Pasadena, Glendale and Long Beach already do their own counts, and Monrovia, Hermosa Beach, West Hollywood, San Dimas and a dozen other places, but not Burbank, took advantage of the offer in 2009.
Identifying the number and characteristics of our homeless will help not only determine what sorts of programs would do the most good, but also potentially open doors to existing federal, state and county resources already making a difference in other places.
Over the past several years, the city has made laudable progress in extending help to local homeless people and those at risk of joining their ranks — expanding transitional housing, helping to fund new outreach efforts and continuing support for the expanded Burbank Temporary Aid Center.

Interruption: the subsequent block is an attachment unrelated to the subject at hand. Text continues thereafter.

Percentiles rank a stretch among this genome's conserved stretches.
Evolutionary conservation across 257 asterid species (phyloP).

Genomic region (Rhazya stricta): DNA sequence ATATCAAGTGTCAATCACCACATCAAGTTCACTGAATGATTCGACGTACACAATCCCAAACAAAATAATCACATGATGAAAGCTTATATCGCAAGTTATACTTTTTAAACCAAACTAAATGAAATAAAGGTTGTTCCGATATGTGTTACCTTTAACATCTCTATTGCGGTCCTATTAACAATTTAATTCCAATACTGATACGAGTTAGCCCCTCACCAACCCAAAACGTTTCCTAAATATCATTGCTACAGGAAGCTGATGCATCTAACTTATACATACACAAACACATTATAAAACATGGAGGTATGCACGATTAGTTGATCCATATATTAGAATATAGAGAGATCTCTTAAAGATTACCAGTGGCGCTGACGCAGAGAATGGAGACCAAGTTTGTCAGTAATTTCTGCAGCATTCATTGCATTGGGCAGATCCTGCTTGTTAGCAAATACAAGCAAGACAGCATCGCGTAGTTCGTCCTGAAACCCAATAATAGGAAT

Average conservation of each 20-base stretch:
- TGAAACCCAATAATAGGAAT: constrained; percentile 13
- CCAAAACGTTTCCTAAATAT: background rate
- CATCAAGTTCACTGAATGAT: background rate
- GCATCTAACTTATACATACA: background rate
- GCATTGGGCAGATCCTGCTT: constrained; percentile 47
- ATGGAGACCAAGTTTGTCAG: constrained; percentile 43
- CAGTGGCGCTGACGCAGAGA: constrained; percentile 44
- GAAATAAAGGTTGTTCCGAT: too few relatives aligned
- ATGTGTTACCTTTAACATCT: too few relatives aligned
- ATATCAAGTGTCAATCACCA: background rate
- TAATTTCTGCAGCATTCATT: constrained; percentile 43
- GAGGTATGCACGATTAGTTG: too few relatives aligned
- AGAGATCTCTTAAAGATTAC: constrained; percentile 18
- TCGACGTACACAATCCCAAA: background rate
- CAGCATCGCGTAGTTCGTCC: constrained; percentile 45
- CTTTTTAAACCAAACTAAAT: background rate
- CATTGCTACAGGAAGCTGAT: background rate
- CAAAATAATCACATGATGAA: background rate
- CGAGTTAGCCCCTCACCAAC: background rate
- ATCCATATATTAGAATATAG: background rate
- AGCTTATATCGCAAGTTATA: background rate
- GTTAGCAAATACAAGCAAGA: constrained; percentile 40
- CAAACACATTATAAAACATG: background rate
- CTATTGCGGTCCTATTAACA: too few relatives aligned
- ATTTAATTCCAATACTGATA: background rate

During a brief tour of the center Monday, I saw numerous people — some looking pretty down on their luck, but many others appearing no different from the average passersby — finding aid in the form of groceries, showers, utility payment assistance and counseling about other available (or not so available) resources.
I also learned that many of them are new to the center.
Since Executive Director Barbara Howell's arrival in 2005, she said, the economic downturn and other social realities have increased the center's client list from about 125 homeless and some 3,000 struggling to avoid homelessness to more than 400 homeless and 7,000 at-risk. The majority of those at risk are families, "and about half of new clients never had to ask for help anywhere before," she said.
As is the case in Pasadena and many other cities, most of the Burbank Temporary Aid Center's homeless clients are "homegrown homeless" who were already living and working here before falling on hard times, Howell said.